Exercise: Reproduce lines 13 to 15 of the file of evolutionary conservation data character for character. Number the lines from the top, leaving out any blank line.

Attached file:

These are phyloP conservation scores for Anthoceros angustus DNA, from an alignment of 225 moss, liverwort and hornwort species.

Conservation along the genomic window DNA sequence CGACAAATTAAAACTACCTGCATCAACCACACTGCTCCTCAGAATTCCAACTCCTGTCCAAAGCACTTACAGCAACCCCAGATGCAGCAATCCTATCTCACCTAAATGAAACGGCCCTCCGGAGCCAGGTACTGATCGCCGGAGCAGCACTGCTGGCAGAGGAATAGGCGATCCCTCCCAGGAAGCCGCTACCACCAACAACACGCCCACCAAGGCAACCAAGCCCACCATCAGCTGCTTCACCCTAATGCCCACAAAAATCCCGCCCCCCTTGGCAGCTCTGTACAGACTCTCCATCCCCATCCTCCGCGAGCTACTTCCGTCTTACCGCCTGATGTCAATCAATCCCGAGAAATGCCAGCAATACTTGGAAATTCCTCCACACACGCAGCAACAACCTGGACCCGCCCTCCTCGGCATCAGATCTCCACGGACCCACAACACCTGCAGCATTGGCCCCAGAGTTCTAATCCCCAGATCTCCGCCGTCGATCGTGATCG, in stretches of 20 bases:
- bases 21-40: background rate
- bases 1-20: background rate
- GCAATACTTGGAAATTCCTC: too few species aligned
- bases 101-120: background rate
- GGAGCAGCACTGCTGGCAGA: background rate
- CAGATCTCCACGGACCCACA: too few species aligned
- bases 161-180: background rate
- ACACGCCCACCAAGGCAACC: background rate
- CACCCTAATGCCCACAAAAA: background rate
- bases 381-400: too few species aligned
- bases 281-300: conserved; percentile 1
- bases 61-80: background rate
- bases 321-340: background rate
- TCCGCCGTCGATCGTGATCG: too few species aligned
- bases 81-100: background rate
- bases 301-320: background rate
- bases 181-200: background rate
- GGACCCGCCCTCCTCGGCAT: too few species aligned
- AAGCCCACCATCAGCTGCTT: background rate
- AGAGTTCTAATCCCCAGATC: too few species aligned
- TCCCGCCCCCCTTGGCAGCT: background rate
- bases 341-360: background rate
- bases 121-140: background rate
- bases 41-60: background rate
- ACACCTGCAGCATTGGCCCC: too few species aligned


- bases 281-300: conserved; percentile 1
- bases 61-80: background rate
- bases 321-340: background rate